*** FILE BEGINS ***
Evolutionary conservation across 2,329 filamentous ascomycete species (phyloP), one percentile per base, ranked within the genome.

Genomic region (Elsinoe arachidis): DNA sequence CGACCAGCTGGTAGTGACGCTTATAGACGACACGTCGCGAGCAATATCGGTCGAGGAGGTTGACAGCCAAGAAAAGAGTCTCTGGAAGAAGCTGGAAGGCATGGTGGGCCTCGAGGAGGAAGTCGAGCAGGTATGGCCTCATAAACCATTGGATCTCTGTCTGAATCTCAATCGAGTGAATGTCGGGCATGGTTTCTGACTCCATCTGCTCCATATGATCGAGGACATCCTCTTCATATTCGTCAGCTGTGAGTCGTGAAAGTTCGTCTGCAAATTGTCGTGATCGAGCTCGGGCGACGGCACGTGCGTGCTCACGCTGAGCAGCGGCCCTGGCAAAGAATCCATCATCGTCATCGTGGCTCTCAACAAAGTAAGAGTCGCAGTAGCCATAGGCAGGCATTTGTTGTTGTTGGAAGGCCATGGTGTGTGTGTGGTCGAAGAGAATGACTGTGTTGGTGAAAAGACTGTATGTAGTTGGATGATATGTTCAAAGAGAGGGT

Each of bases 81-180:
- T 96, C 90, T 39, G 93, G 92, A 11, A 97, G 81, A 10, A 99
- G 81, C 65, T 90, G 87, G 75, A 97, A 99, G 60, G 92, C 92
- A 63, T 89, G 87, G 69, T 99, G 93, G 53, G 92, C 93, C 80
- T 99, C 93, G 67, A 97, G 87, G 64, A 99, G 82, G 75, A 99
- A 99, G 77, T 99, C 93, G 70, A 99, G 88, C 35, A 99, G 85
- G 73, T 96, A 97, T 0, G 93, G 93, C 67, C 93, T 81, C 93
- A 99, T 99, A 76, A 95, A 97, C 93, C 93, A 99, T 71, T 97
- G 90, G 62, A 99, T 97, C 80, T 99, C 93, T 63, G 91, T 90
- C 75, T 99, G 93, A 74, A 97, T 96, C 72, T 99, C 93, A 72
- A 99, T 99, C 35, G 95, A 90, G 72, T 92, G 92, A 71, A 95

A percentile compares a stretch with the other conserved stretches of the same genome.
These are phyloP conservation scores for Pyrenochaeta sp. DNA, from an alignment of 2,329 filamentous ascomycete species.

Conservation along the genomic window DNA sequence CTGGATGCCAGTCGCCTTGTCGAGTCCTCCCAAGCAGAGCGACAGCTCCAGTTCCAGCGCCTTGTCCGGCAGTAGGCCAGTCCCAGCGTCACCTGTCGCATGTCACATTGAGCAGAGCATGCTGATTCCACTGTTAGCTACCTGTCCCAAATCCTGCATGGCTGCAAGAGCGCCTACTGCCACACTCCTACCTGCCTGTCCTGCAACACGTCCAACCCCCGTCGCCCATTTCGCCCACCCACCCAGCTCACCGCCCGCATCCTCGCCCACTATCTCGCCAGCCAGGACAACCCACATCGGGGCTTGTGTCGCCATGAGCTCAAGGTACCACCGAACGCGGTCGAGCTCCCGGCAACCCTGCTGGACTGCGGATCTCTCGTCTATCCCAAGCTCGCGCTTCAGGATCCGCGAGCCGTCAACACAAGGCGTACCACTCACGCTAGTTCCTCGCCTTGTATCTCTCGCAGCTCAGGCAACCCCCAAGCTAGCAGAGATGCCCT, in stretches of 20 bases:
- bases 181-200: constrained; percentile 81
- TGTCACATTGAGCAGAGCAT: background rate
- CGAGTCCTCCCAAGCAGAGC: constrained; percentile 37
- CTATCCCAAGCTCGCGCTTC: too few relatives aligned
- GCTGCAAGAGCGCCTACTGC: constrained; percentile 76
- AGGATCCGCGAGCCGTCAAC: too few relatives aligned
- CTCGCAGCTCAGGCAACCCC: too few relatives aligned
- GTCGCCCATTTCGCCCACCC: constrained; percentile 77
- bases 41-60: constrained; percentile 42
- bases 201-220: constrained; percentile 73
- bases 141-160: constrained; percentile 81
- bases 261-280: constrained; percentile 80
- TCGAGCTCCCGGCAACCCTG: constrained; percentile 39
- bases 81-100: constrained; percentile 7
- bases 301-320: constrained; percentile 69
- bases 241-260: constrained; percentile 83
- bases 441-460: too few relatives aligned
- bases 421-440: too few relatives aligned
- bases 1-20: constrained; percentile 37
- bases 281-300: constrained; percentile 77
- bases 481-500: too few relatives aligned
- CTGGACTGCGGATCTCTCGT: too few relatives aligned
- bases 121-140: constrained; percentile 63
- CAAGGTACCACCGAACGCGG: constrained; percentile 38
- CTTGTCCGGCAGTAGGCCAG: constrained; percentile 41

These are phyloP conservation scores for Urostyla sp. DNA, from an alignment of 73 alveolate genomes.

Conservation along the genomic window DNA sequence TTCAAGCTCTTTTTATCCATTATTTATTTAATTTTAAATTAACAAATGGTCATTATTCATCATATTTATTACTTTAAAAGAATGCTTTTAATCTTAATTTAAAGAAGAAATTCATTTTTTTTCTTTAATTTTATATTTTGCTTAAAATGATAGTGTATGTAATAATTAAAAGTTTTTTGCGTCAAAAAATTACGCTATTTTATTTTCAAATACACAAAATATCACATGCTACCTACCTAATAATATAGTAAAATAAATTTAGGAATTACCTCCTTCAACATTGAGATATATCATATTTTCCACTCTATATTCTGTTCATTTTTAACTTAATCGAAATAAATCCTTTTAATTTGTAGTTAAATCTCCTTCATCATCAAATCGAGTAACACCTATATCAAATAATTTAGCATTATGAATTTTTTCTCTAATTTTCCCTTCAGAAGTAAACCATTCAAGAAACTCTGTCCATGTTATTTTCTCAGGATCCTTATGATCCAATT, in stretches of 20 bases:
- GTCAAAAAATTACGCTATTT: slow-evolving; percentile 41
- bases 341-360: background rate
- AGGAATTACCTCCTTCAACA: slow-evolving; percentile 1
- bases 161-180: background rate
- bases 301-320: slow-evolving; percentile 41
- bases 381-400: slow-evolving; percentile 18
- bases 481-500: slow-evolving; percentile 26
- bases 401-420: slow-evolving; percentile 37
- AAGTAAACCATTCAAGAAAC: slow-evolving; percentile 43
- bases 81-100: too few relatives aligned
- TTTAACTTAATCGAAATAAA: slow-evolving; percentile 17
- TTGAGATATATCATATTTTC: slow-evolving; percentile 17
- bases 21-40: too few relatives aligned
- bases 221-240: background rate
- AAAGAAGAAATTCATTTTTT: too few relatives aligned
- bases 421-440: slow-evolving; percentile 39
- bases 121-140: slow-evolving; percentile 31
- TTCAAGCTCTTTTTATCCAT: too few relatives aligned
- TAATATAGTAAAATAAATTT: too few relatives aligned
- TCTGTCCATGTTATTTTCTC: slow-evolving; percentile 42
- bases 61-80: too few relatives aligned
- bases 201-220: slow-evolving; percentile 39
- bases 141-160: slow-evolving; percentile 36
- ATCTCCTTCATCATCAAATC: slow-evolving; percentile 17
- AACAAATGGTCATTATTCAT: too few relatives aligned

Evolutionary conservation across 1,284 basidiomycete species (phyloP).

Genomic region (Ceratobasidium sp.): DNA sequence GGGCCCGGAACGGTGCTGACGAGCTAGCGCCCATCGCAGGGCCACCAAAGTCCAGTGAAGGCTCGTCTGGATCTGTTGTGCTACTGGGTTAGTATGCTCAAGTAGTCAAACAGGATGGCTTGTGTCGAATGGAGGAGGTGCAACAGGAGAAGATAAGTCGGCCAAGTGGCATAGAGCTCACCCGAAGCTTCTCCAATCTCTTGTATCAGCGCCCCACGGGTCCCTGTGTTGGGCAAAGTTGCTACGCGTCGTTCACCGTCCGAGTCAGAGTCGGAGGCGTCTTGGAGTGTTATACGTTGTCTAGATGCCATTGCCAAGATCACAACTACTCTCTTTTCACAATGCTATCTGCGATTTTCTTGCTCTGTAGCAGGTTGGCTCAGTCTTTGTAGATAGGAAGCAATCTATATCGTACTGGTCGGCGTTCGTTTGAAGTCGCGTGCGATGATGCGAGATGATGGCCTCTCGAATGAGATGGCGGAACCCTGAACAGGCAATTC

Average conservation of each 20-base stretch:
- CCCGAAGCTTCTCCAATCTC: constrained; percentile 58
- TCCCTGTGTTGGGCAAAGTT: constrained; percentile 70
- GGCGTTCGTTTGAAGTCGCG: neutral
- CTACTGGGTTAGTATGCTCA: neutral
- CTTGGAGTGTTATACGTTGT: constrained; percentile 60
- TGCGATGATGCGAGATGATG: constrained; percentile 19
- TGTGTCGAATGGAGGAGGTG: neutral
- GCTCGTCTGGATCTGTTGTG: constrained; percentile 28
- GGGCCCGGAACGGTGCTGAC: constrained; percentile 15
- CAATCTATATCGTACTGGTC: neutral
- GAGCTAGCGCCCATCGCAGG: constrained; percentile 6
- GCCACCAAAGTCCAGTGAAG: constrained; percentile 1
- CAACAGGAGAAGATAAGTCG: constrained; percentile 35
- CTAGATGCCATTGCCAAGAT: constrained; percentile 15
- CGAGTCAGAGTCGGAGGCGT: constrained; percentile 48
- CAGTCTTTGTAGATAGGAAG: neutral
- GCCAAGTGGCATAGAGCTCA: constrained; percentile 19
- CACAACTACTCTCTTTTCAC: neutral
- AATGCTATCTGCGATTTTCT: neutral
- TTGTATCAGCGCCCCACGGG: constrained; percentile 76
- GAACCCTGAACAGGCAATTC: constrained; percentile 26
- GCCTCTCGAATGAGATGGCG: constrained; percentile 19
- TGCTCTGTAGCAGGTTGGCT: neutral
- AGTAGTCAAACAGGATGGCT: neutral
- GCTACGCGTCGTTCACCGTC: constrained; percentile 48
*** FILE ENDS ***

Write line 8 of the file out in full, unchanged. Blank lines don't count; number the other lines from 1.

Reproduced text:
- A 99, G 77, T 99, C 93, G 70, A 99, G 88, C 35, A 99, G 85